Should You Seek a Second Opinion for CIDP?

Many people with CIDP choose to seek a second opinion. Here are a few questions to ask to help make the decision.

A man consults a new neurologist while seeking a second opinion about his diagnosis of CIDP.

Updated on May 7, 2024

A second opinion is when a person consults with a healthcare provider other than the one they are currently working with. The healthcare provider supplying a second opinion will review test results and medical records and give an opinion on the diagnosis, treatment recommendations, and next steps. They may also perform exams or order diagnostic tests.

Many people who are diagnosed with chronic inflammatory demyelinating polyneuropathy (CIDP) find that getting a second opinion is helpful. CIDP is a neurological disorder that causes inflammation and damage to the peripheral nervous system (the nerves outside the brain and spinal cord).

Treatment for CIDP is typically overseen by a neurologist, a medical doctor who specializes in treating conditions that affect the nervous system. CIDP is an autoimmune disease, and the main treatments are therapies that suppress or modulate the immune system to halt inflammation.

Reasons to seek a second opinion

Receiving a diagnosis of CIDP may be reason enough to seek a second opinion. Research has estimated that more than half of people diagnosed with CIDP have been misdiagnosed. This includes people who do not have CIDP receiving a diagnosis of CIDP, and people who have CIDP being diagnosed with a different condition that shares symptoms with CIDP.

This is not to say that you should be distrustful of your healthcare providers, but it does illustrate that CIDP is a complex disorder. A second opinion can provide you with more information that can help you feel more confident in the diagnosis and more confident when making treatment decisions.

Reasons to seek a second opinion include:

  • You have an atypical variant of CIDP. There are multiple variants of CIDP, some more common than others, and different variants can cause different symptoms and patterns of symptoms.
  • Your healthcare providers are uncertain or have unanswered questions about your diagnosis.
  • You do not fully understand the diagnosis, or you want a different explanation of your diagnosis.
  • You have a difficult time communicating with the healthcare providers you are currently working with.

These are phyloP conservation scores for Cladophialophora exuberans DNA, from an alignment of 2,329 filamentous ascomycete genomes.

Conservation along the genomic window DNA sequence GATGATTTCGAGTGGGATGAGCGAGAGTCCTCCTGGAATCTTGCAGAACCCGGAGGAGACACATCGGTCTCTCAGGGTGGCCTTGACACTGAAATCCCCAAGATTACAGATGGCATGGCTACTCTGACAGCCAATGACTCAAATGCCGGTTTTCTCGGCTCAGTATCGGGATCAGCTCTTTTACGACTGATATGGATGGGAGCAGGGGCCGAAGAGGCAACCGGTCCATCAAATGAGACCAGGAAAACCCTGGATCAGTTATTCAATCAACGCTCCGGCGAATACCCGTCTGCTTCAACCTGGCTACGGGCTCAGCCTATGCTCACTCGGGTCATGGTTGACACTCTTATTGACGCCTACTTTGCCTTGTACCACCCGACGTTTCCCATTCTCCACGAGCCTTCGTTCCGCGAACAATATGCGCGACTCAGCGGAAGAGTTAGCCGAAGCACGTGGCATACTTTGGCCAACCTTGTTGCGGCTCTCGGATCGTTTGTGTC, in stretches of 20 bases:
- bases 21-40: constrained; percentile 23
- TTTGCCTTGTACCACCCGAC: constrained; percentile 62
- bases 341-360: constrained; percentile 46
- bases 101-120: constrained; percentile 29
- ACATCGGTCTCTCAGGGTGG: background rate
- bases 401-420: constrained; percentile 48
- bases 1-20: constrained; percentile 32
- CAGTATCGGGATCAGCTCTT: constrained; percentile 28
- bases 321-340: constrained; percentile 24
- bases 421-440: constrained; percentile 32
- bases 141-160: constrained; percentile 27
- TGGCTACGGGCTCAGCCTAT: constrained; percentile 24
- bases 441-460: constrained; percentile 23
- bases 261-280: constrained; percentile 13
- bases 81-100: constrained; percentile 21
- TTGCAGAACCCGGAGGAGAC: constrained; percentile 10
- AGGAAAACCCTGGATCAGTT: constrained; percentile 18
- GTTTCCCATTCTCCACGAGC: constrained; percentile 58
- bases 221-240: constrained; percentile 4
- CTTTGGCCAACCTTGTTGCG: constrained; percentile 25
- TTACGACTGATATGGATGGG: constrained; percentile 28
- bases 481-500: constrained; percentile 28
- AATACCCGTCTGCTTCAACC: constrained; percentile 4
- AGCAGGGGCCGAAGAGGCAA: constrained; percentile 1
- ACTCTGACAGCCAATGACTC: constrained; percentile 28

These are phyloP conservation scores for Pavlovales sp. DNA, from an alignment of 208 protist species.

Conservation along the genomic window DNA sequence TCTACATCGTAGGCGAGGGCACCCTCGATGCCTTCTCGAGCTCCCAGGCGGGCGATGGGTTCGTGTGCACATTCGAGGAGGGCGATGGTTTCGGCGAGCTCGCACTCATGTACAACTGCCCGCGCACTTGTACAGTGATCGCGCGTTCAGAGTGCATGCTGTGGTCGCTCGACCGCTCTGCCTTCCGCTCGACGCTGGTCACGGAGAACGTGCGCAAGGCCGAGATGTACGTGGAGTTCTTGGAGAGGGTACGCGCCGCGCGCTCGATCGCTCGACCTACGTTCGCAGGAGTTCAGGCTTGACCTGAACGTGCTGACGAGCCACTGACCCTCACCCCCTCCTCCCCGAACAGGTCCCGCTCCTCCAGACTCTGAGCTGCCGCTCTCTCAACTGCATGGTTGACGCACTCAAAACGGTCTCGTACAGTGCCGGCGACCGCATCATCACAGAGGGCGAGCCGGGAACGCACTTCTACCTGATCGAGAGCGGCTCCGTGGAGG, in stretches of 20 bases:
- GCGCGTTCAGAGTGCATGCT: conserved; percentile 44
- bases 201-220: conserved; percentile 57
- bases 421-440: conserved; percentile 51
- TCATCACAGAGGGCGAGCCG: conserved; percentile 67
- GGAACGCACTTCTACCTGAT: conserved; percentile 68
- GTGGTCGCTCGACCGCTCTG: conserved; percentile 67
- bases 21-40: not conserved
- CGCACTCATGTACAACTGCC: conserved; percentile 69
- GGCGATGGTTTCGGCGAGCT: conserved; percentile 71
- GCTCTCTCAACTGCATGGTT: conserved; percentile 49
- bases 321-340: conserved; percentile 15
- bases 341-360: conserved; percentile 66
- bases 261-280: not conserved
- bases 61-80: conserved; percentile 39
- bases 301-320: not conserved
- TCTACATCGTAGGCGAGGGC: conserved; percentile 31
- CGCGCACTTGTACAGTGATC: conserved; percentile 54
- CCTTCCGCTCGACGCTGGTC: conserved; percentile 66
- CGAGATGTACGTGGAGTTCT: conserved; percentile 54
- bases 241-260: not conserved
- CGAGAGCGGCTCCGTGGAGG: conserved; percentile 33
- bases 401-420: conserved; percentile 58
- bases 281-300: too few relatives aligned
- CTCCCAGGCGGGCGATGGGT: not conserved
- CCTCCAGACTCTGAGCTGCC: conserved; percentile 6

• CIDP is not responding to treatment.
  • You have experienced a relapse after your initial treatment for CIDP.
  • You do not feel that your concerns about your health are being taken seriously. For example, concerns about treatment side effects.
  • Your friends and loved ones think that a second opinion is a good idea.
  • People you have talked to at support groups for CIDP or neurological conditions recommend getting a second opinion.

Steps to seeking a second opinion

If you or a loved one is living with CIDP and are considering a second opinion, here are some steps to help you get started:

  • A good place to begin is by talking to your current healthcare providers, telling them that you would like to seek a second opinion, explaining your reasons why, and asking if they can recommend someone to provide a second opinion.
  • Know that second opinions are common, and your current healthcare team should understand the value in having more information about the diagnosis.
  • Contact your insurance provider and find out if second opinions are covered by your insurance policy. Find out if you need any preauthorization and what out-of-pocket expenses you will be responsible for.
  • You can also use your insurance provider’s website to look for in-network specialists who can provide a second opinion.
  • Patient advocacy groups, local medical centers, support groups, and recommendations from people you know can also help you find a second healthcare provider.
  • You will want a provider who is familiar with CIDP and other disorders that affect the nervous system. Because CIDP is not a common condition, you may need to contact healthcare providers to find out if they have experience treating the condition.
  • Organize your medical records. You’ll want to have copies of any and all documents related to your diagnosis, including test results, notes about your diagnosis, and information about medications you take. Your current healthcare providers can help supply these records.
  • Prepare a list of questions you have for the healthcare provider who is supplying the second opinion.
Article sources open article sources

NCI Dictionary of Cancer Terms. Second opinion.
Patient Advocate Foundation. Second Opinions.
Jeffrey A. Allen. Hey Doc, Are You Sure This is CIDP? GBS CIDP Foundation. October 12, 2020.
National Organization for Rare Disorders. Chronic Inflammatory Demyelinating Polyneuropathy.
Bhanu Gogia, Franklyn Rocha Cabrero, Mahammed Z. Khan Suheb, and Prashant K. Rai. Chronic Inflammatory Demyelinating Polyradiculoneuropathy. StatPearls. June 1, 2023.
Mount Sinai. Chronic inflammatory demyelinating polyneuropathy.
Jeffrey A. Allen. The Misdiagnosis of CIDP: A Review. Neurology and Therapy, 2020. Vol. 9, No. 1.
NYU Langone Health NewsHub. Take Control of Your Healthcare with a Second Opinion. February 1, 2023.
University of Rochester Medical Center. The Value of a Second Opinion.
Mayo Clinic Connect. Advice on Second Opinions.
Kathy Patella. Can a Second Opinion Make a Difference? Yale Medicine. January 15, 2020.
American Society of Clinical Oncology. Seeking a Second Opinion. March 3, 2021.

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